Windows Azure: Virtual Networking

This post is part of a continuing series on Windows Azure. For an introduction, please see last week’s article. This article will focus on virtual networking in Azure. This is the first step in creating your virtual cloud environment. By using Azure virtual networks, you can also connect your virtual machines and resources in Azure to your on premise network. This is done with an IPSec connection, which we will go over later in this article.

Network Setup

To create your first virtual network, select “Networks” in the portal. Give your network a name, and select a location. This location refers to the datacenter where your network will be housed.


The next screen defines DNS servers and VPN connections. If you are connecting this network to your on premise network, both of these options are important. You will need to insert the IP address of your on premise DNS server in the IP address space. This is a required step for attaching your Azure environment to your onsite environment. For VPN, we will be using site-to-site connectivity, which connects your cloud environment to your onsite environment. I will not go into much detail on this, because every VPN device is different. For a list of support devices and their settings, see this site. After the VPN setup is complete, you will be given a public IP address to use to configure your VPN device to allow the traffic.

With VPN in place, you can also begin using services like System Center 2012 Virtual Machine Manager and System Center 2012 App Controller to begin migrating onsite Hyper-V virtual machines to Azure.


The next screen allows you to define your IP address range. Establish this range as needed for your organization.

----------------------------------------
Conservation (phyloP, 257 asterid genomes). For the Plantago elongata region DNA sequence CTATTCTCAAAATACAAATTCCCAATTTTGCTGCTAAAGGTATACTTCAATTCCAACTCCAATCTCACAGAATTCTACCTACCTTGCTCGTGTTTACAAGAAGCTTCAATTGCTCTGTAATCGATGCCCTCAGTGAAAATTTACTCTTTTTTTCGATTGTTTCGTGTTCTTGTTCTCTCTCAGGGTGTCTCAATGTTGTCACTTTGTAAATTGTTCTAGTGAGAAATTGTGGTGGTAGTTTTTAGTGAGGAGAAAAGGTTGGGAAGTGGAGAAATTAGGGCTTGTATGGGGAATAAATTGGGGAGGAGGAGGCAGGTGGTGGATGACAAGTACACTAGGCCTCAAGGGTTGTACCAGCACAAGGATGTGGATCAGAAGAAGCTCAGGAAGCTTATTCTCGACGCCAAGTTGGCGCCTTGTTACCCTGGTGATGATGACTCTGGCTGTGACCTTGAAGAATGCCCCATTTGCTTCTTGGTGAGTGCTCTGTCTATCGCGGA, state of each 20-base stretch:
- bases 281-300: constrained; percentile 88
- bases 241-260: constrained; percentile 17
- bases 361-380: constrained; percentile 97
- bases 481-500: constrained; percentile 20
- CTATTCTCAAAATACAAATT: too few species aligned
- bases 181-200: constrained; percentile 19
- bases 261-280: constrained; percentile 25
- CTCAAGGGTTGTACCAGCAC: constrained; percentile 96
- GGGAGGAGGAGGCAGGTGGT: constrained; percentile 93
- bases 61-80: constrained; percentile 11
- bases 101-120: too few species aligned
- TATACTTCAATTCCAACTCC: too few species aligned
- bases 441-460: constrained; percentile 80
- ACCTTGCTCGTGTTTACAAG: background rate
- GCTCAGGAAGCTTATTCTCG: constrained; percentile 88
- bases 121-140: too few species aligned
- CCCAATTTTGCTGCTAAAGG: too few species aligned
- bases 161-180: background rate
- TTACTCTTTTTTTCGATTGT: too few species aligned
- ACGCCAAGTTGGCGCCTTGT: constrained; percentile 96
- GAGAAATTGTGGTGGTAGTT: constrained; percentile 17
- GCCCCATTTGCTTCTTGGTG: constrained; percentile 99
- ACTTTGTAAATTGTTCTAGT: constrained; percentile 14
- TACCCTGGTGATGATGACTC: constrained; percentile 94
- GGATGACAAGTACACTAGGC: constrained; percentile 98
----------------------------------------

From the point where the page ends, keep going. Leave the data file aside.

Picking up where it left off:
When you have completed the wizard, Azure will build the network for you.

After you have set up your network, you can begin to create virtual machines and resources. If you connect your cloud network to your on premise network using the secure VPN, you can begin to take advantage of Azure AD, SQL Server, and web hosting.

Traffic Manager

Another feature of networking with Azure is Traffic Manager. This applies policies to incoming traffic by looking at DNS queries. It will send users to best data center based on their location. It allows for quicker response time and higher performance.

Traffic Manager acts a type of load balancer. It has three methods. The first is performance, which routes traffic based on the closest available service. The second is round-robin, which distributes traffic equally across all services. Third is failover, which directs traffic to a different location if the primary location fails. These methods make applications perform at a high level and also make them redundant.

The one thing to remember when setting up Azure Virtual Networking and Traffic Manager is latency. If your application as a web server, application server, and SQL instance, these three pieces need to be kept together to ensure performance. You do not want one piece in the cloud and one piece onsite, because the latency will be increased and performance will drop.


All content provided on this blog is for information purposes only. Windows Management Experts, Inc makes no representation as to accuracy or completeness of any information on this site. Windows Management Experts, Inc will not be liable for any errors or omission in this information nor for the availability of this information. It is highly recommended that you consult one of our technical consultants, should you need any further assistant.



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